8 Really Good Reasons to Eat Local Food

8 Really Good Reasons to Eat Local Food

As an aspiring farmer and an advocate of local, seasonal foods this is my favorite time of year.

June on Long Island means the growing season is underway. Spinach, asparagus, sugar snap peas are being offered at local farm stands Farmers markets are starting to re-open and Community Supported Agriculture shares will soon be distributed. As a holistic health coach, I know eating local and seasonal foods is a super-simple and powerful strategy for improving one’s diet and health.   Over the past couple of years, there has been a growing movement to eat local foods and, I believe, there are many good reasons for doing so…..here are my top eight.

  1. It just plain tastes better. Local food is distinctively more fresh, ripe and flavorful than its well-traveled counterparts. Produce purchased in the supermarket or a big-box store has been in transit or cold-stored for days or weeks, produce that you purchase locally often has been picked within 24 hours of your purchase. Anyone with taste buds can tell the difference between a sweet, ripe heirloom tomato at the height of summer and a mealy, pink-red, tomato imposter from the grocery store. Whether you grew the tasty tomato, got it from a generous friend or bought it at the farmer’s market– it is just exponentially more satisfying.       I am not a big fan of zucchini, yet when I get one from the person who grew it – I am excited about discovering new ways to cook it. When you develop a relationship with your farmer, their excitement about new crops, latest harvests, and new varieties will undoubtedly inspire, educate you, and make everything you cook taste better.
  2. It is more nutritious. Studies show that many foods lose nutritional value with storage and transport. It is estimated that the average American meal travels about 1600 miles to get from farm to plate.  Imagine having your dinner shipped to you from Texas each day! In order to transport food long distances, much of it is picked while still unripe and then gassed to “ripen” it after transport, or it is highly processed in factories using preservatives, irradiation, and other means to keep it stable for transport and sale. Fresh, local, whole foods are better for your health than foods from the industrialized farm system.
  3. Supports local farmers and local economies. Buying locally grown food from local farmers supports individuals in your community. This contributes to the health of all sectors of the local economy, increasing the local quality of life. According to studies, a dollar spent locally generates twice as much income for the local economy. Locate your local farmers by visiting the Long Island Farm Bureau website (www.lifb.com) or www.localharvest.org.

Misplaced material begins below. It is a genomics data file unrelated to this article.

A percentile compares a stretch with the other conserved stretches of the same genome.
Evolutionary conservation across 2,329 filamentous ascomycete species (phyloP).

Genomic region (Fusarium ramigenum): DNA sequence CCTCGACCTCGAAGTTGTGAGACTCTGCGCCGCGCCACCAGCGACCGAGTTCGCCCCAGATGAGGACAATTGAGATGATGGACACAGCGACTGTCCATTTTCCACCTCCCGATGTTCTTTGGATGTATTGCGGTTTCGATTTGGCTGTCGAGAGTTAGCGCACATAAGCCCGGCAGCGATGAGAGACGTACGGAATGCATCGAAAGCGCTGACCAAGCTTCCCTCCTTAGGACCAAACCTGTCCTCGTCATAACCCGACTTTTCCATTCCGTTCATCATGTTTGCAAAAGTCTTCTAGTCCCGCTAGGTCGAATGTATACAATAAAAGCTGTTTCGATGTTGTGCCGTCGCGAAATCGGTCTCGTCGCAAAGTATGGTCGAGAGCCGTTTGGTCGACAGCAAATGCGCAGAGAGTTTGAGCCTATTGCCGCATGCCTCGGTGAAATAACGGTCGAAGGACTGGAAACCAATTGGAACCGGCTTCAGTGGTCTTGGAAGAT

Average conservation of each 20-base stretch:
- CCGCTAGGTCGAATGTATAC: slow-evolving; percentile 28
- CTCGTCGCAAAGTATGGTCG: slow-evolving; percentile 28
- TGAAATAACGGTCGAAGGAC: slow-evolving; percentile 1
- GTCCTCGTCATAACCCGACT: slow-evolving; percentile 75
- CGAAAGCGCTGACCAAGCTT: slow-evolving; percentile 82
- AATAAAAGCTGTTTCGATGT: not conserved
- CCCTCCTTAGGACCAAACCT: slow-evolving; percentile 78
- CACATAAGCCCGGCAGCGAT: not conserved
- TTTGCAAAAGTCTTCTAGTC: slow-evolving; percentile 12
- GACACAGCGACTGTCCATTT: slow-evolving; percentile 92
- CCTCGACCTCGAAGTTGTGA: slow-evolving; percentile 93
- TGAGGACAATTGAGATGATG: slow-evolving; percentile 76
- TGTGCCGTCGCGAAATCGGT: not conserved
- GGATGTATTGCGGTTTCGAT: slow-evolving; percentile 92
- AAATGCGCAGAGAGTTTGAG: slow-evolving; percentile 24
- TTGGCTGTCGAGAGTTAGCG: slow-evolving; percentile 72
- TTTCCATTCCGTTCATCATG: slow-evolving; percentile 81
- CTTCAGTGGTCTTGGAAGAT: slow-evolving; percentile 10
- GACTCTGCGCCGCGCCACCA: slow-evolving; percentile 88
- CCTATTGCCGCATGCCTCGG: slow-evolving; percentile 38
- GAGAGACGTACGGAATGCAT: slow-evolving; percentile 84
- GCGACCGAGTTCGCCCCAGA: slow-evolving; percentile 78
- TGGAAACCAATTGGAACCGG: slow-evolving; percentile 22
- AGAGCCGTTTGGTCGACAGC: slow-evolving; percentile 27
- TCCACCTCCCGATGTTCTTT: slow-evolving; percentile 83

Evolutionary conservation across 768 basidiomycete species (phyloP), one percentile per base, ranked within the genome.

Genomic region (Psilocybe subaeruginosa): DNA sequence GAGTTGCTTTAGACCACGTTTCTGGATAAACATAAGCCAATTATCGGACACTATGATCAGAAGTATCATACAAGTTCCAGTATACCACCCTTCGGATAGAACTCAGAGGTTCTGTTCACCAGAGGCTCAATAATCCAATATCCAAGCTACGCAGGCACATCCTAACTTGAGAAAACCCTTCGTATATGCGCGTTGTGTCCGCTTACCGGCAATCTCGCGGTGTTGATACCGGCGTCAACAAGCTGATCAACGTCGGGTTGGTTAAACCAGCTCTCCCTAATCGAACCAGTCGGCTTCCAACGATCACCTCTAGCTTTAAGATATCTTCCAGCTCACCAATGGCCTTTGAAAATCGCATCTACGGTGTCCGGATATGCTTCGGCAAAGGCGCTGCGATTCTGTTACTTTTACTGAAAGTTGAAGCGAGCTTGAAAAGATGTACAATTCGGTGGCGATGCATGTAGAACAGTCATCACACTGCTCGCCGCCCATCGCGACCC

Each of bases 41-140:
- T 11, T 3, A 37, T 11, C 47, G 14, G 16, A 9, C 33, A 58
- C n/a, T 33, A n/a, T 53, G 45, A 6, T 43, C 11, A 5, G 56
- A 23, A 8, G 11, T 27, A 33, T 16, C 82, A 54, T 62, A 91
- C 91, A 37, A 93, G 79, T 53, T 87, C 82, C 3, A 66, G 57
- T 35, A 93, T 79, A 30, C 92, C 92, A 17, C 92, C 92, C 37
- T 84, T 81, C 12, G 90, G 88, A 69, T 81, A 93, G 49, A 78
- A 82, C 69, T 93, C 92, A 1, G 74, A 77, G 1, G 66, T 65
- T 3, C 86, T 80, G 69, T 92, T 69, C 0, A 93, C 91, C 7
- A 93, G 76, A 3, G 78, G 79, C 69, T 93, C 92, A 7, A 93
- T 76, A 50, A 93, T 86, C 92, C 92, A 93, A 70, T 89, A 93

4. Buying local food keeps us in touch with the seasons.  Eating local food means eating seasonal foods. In a hot and dry season like summer, nature provides us with juicy and cooling foods like watermelons, cucumbers and tomatoes. By eating local foods, we keep ourselves in harmony with natural seasonal rhythms and are healthier for it.
  5. Local food translates to more variety.  Industrial agricultural supports more uniform, less diverse crop varieties which has led to a huge loss of agricultural biodiversity. According to the Agricultural Biodiversity Coalition, more than 90 per cent of crop varieties have disappeared from farmers’ fields as a result of industrial agriculture. When a farmer is producing food that will not travel a long distance, will have a shorter shelf life, and does not have a high-yield demand, the farmer is free to try small crops of various fruits and vegetables that would probably never make it to a large supermarket.  In this way, the local farmer supports agricultural biodiversity, which is important for all life on our planet.
  6. Save money. Fresher produce has a longer shelf life which means less spoilage and waste. Did you know the average family could reduce weekly food expenditures by up to 25% just by reducing wasted food? Additionally, seasonal foods are the most abundant and the least expensive.       The most cost effective way that I know of to keep yourself and your family in a steady supply of local, organic produce is to join a Community Supported Agriculture Farm.       When you join a CSA, you purchase a share of the farms harvest. Each week from early June through mid November you receive a box full of freshly picked local produce. To find a CSA near you, visit www.localharvest.org
  7. Better for the environment. Less transportation miles means less of a carbon footprint. According to calculations in a recent Washington Post article, local farmers are 32 times more efficient at delivering their products to market than long-distance shipping.
  8. Supporting local farmers supports responsible land development.  When you buy local, you give those with local open space – farms and pastures – an economic reason to stay open and undeveloped. I know I would rather see our island’s farmlands and open space preserved instead of being replaced with strip malls and big box stores. How about you?

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